BSE puts industry in chaos

EDMONTON – It took only a single cow with bovine spongiform encephalopathy to turn Canada’s livestock industry into chaos.

The border to the United States, Canada’s largest trading partner, remained closed as of May 26 to live cattle and beef. Slaughter at packing plants was cut in half, fat cattle destined for slaughter were backed up in feedlots, truckers parked their rigs and farmers were changing seeding plans.

“The impact on the economy generally, needless to say, is serious. When we can’t export our beef to the U.S. and a multitude of other countries, it goes without saying the economic impact is very serious indeed,” said Alberta premier Ralph Klein after a special cabinet meeting to discuss the May 20 discovery of BSE in a northern Alberta cow.

Less than a week after the confirmation, almost 2,000 cattle on 17 farms in British Columbia, Alberta and Saskatchewan were in quarantine.

On one of those farms, near Barrhead, Alta., Walter Schmidt said his first clue of a problem was when federal inspectors came to his farm on the Victoria Day holiday.

Officials from the Canadian Food Inspection Agency were looking for 211 calves bought from the farm where the first BSE case had been discovered.

“We did not need this in the industry,” said Schmidt.

“It’s a big, big hit to the feedlot industry in the short term.”

Preliminary results from a rapid test for BSE on all 192 animals from Marwyn Peaster’s herd in Wanham, Alta., where the original BSE-infected cow was found, came back negative May 25. But the search continues for how the animal contracted the disease.

Last weekend, 180 more animals from three other Alberta farms traced out of the original herd were also sent for slaughter and testing.

Ted Haney, president of the Canada Beef Export Federation, estimated each day the American border is closed costs Canadian producers $11 million in lost sales.

“This has a big impact,” said Haney, who estimated the spin-off damage in lost jobs and an economic slowdown is closer to $45 million a day.

“There’s a lot of pain short term.”

In 2002, Canada exported 1.6 million head of live cattle and 373,000 tonnes of beef to the U.S., worth more than $3.5 billion a year.

The border closing comes just as many feedlot operators were posting their first profitable three months after two years of losses.

“This is not an industry that is going into this on solid, strong financial legs,” said Haney.

Kent Olson, president of the Alberta Cattle Feeders Association, said the hurt in the feedlots is real.

“If the borders stay shut, then we’ve got a real major problem. We have more cattle on feed than we have demand for,” said Olson, a feedlot operator outside Red Deer.

“Anything longer than a week in our industry and we’re in a world of hurt.”

Dennis Laycraft, executive vice-president of the Canadian Cattlemen’s Association, also stressed the need for the border to open quickly.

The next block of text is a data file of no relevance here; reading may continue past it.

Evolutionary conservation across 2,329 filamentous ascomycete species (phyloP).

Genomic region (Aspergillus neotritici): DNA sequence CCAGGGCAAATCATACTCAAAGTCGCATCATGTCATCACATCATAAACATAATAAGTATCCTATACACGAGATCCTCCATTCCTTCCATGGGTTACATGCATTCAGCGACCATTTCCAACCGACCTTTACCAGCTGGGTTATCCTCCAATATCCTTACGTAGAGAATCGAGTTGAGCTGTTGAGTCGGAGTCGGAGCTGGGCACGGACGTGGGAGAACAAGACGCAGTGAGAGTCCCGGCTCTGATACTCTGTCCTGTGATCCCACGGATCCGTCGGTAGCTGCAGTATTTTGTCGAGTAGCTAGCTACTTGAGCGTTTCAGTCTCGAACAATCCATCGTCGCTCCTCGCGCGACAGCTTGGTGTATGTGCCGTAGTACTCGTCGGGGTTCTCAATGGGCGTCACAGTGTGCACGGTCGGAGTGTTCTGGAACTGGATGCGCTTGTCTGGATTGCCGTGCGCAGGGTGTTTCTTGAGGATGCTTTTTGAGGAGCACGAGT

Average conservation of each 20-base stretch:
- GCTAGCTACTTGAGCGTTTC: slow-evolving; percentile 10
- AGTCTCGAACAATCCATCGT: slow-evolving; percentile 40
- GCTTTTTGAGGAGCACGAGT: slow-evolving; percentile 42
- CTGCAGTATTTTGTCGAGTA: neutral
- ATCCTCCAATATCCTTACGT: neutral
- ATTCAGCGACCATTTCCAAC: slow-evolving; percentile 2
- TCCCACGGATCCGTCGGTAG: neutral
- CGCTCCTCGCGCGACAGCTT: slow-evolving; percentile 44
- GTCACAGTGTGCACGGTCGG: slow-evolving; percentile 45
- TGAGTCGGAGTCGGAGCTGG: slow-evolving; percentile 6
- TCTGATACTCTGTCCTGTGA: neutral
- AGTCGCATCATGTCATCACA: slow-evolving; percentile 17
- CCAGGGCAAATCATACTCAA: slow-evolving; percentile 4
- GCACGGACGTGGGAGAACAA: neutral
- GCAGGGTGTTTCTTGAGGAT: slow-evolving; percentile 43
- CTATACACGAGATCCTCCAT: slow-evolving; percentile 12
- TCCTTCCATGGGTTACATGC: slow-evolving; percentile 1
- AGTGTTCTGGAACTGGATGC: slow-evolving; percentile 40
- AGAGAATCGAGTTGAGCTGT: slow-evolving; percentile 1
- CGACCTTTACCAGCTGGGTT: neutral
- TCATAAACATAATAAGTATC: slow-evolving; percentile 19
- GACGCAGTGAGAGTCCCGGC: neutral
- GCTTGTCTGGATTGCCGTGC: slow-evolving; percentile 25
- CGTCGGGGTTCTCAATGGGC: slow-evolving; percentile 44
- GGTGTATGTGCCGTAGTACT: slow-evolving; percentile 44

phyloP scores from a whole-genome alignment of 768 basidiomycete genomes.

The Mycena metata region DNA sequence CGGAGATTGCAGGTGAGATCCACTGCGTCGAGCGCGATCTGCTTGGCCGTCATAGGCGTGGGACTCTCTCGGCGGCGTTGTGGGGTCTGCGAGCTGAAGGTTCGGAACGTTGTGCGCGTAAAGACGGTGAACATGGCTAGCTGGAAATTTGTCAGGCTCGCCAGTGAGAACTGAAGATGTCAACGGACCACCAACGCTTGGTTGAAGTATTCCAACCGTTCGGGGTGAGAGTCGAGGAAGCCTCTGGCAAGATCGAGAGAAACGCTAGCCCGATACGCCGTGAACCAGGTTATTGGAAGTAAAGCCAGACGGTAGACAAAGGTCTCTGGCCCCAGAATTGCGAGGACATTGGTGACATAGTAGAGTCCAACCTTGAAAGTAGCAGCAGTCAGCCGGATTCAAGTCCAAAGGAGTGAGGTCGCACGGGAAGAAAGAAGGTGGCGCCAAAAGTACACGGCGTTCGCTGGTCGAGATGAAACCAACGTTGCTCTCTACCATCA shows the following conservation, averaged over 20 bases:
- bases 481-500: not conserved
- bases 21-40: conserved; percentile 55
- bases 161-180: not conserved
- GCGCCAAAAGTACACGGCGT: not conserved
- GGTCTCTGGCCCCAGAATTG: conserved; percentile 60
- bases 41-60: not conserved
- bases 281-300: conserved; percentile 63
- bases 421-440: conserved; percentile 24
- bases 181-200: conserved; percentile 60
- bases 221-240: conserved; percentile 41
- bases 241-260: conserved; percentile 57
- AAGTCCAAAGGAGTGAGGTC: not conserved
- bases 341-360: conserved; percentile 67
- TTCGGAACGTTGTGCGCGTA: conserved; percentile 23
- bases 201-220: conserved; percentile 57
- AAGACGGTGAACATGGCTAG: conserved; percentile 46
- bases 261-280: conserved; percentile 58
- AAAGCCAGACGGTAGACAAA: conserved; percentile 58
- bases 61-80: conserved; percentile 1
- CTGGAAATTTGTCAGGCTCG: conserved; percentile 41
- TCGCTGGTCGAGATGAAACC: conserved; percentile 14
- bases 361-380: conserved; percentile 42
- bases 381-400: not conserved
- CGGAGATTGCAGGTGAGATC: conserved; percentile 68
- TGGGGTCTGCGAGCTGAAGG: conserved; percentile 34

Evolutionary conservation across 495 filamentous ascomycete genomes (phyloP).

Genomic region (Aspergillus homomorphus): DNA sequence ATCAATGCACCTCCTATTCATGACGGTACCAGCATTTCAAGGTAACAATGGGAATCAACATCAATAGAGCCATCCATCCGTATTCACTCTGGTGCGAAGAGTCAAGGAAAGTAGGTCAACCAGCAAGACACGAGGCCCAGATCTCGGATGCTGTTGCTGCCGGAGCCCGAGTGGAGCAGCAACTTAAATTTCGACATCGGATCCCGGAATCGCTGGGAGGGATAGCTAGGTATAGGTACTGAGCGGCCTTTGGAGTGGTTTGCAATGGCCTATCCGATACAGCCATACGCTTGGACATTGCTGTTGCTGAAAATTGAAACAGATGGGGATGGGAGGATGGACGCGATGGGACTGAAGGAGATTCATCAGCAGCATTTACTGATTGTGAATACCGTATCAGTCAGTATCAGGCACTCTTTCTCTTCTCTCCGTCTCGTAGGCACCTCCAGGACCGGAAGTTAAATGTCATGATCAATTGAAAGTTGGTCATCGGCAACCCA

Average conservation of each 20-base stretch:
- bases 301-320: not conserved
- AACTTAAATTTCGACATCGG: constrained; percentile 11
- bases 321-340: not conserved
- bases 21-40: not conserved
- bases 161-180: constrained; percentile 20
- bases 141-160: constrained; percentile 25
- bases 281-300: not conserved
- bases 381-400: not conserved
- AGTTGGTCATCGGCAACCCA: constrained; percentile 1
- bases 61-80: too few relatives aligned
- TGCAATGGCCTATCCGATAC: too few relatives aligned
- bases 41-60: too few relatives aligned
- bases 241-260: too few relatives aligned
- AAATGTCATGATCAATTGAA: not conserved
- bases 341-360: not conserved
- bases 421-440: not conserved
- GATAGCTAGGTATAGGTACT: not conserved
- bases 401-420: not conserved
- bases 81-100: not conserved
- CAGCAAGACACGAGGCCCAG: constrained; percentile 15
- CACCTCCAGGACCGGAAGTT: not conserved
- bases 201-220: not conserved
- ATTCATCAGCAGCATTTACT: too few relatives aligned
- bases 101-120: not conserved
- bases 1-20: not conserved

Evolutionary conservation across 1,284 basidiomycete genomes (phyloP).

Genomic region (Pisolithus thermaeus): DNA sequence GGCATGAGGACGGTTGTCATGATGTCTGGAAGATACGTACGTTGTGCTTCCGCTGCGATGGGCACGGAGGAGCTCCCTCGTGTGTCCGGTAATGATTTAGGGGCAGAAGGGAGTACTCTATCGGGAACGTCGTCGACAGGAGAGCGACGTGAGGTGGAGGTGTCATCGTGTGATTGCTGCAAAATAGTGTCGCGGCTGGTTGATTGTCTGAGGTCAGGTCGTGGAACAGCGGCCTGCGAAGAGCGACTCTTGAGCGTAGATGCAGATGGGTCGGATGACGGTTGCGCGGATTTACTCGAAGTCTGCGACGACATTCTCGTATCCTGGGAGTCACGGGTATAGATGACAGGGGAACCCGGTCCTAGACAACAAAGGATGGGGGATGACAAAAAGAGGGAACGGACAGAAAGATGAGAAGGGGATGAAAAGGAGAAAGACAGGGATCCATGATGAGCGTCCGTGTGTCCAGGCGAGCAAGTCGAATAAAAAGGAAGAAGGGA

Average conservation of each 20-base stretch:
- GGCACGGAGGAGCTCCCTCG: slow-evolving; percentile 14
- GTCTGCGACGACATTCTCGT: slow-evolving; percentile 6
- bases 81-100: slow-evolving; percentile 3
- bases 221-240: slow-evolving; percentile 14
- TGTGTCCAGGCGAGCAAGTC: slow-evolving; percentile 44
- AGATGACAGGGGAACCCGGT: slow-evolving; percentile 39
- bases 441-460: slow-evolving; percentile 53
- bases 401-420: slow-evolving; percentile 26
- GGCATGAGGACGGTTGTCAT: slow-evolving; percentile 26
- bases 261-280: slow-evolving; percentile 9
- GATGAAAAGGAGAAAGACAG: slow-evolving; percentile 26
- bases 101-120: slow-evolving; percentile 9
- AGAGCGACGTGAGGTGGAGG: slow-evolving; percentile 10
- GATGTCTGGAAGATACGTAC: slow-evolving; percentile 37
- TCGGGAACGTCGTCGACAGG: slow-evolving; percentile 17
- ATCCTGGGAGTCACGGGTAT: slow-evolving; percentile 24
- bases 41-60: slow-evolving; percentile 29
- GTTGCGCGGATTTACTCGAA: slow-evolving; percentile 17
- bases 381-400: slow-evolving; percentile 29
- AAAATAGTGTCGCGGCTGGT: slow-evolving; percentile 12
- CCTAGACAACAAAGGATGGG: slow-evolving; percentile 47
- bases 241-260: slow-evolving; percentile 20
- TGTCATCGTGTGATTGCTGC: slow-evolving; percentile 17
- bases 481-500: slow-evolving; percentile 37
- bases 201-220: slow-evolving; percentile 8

“If it goes the whole summer, Canadians are going to be able to buy a lot of steaks, at a very good price.”

Right now there are about 900,000 head of cattle in Canadian feedlots. Each week about 60,000 cattle are slaughtered in Canadian plants. Slaughter has slowed to about half, said Haney. Packers are only slaughtering enough to fill existing markets.

CFIA officials have warned there’s no end in sight yet.

Claude Lavigne, associate director of the animal products director at the CFIA, told reporters there are many unanswered questions.

“Our epidemiology team, they’re cooped up in a room with walls pasted with paper, pieces of information from all kinds of investigators, and trying to make sense of this.”

The news of mad cow disease hit like a bomb dropped in the cattle


“It’s mind boggling,” said Ben Thorlakson, one of Alberta’s largest feedlot operators and chair of the Canada Beef Export Federation.

“We just don’t have the obvious risk factors,” said Thorlakson.

Since May 16, when the Alberta government got official confirmation of BSE, CFIA officials have been searching for the source.

Because the incubation period of the disease is three to eight years, CFIA investigators are focusing their investigation in three areas: the original animal’s herd mates, its offspring and parents, and the rendering system.

By tracking the animal’s history, they can find the source of infection.

Either it was given infected feed or the animal came into Canada infected. There may also be rare cases in which BSE occurs spontaneously.

For investigators the mystery remains: How did an animal get BSE in a country that is BSE-free?

“We don’t know where it came from. That’s the big thing,” said Lavigne.

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